[Movie Review] ‘Creed’ Carries on Legacy of ‘Rocky’
While it’s not a reboot or remake, promoted instead as a “spin off”, make no mistake; Creed is Rocky 7, rightfully forgoing the franchise name in favor of a fresh take on the original Rocky‘s timeless themes and tapping into one of the most iconic legacies in American pop culture.
The film wants to carve out its own identity in a world where its predecessors are larger than life, in exactly the same way that Adonis Creed fights with all his heart and soul to make his own way in the boxing ring, where his father, Apollo, was a legend.
Michael B. Jordan (Fantastic Four) plays Adonis, who goes by the name “Donnie Johnson” so as to not be associated with or dwarfed in the massive shadow of his dad, former heavyweight champion Apollo Creed, famously played by Carol Weathers in the first four Rocky movies. Jordan’s performance is masterfully executed, drawing us into his corner from his opening scene in a sketchy Mexican hole-in-a-wall where we first see him fight through to his inevitable big time bout against the champ.
Even when Donnie’s showing his cockiness, we let it slide and love him anyways, because we remember how cocky Apollo was, but for good reason as he more than earned it. Apollo is of course long since dead, but his overwhelming presence if felt throughout the entire film, from the first scene to the tear jerking last, hanging over viewers’ minds just like he hangs on his son’s heart. And Donnie wants desperately to connect with the father that he literally never knew, though he constantly says out loud that he wants only the opposite.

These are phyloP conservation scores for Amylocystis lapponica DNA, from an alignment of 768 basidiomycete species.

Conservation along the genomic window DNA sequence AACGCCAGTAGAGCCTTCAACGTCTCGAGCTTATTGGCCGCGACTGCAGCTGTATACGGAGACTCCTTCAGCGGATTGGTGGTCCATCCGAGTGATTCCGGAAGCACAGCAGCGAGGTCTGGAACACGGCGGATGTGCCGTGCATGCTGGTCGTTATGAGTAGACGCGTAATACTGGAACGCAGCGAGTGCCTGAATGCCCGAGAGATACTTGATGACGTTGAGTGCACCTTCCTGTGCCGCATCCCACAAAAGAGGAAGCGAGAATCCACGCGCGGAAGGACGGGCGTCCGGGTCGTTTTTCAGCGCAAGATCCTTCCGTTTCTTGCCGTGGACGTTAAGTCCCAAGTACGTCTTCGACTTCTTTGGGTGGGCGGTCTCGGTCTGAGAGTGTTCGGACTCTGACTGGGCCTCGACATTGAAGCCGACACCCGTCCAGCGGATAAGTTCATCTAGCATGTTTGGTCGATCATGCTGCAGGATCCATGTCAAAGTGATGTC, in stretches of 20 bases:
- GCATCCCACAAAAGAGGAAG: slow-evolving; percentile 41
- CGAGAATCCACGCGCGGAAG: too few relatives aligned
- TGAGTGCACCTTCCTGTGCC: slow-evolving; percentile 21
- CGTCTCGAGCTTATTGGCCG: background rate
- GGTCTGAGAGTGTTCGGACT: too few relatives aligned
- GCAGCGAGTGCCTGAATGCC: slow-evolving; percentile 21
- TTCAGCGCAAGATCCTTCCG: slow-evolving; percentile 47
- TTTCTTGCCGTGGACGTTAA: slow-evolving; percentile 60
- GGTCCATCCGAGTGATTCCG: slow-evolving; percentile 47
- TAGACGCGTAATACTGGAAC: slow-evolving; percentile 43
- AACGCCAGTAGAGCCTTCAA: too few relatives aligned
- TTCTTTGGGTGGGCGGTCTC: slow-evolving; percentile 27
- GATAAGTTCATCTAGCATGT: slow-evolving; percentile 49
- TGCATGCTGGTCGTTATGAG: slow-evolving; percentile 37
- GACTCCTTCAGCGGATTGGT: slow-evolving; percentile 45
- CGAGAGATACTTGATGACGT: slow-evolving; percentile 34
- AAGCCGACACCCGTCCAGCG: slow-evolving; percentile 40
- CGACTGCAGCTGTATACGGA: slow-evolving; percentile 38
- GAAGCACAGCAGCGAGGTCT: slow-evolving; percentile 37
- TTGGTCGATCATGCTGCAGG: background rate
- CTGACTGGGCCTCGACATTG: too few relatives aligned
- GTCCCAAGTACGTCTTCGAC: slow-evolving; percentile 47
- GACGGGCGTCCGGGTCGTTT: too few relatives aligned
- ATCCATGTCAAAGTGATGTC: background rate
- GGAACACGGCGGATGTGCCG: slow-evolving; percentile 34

It takes Donnie’s own Adrian character, in the form of Tessa Thompson’s Bianca, to tell it to him straight that he is the son of Apollo Creed and he should carry the name proudly into the ring.
Donnie fears being seen as a sell out only cashing in on his famous name, but more than that, he really fears not living up to that name. He fears failure, he fears himself, and he needs a trainer that can give him the Eye of the Tiger, the courage to face his toughest opponent in the mirror. And that’s where Rocky comes in.
The character of Rocky Balboa has become such a part of pop culture the casual viewers too often forget that Sylvester Stallone not only wrote the original script (and all five sequels that followed) but also acted the part so well that many people think he really talks in the boxer’s memorably mumbled style, but it’s all just a testament to Stallone’s amazing talent as an actor to be so identified and forever connected to one of his creations.
Has there ever been a movie character more lovable than Rocky? I mean, seriously, how can you not smile at Stallone’s sensitive, aged performance, as Rocky visits Adrian in the graveyard, goes through his daily routines, and finds new inspiration in the young Creed.
Stallone has never been more vulnerable, and he has never been better, even in a role he clearly wears like a reliably comfortable old pair of sweatpants.
Familiar is it may be to fans of the 1976 original Rocky, Donnie’s journey is not the same as Balboa’s was, but it’s much more than a simple update of the same story.
Creed gets your adrenaline pumping and your heart burning, reminding us why we all fell in love with Rocky in the first place, building on an impressive legacy with the natural next chapter of America’s all time favorite underdog.
Official Rating: 5 out of 5 Stars
Reviewed by: Matt Artz
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Creed (rated PG13) is now playing at R/C KDH Movies 10 in Kill Devil Hills.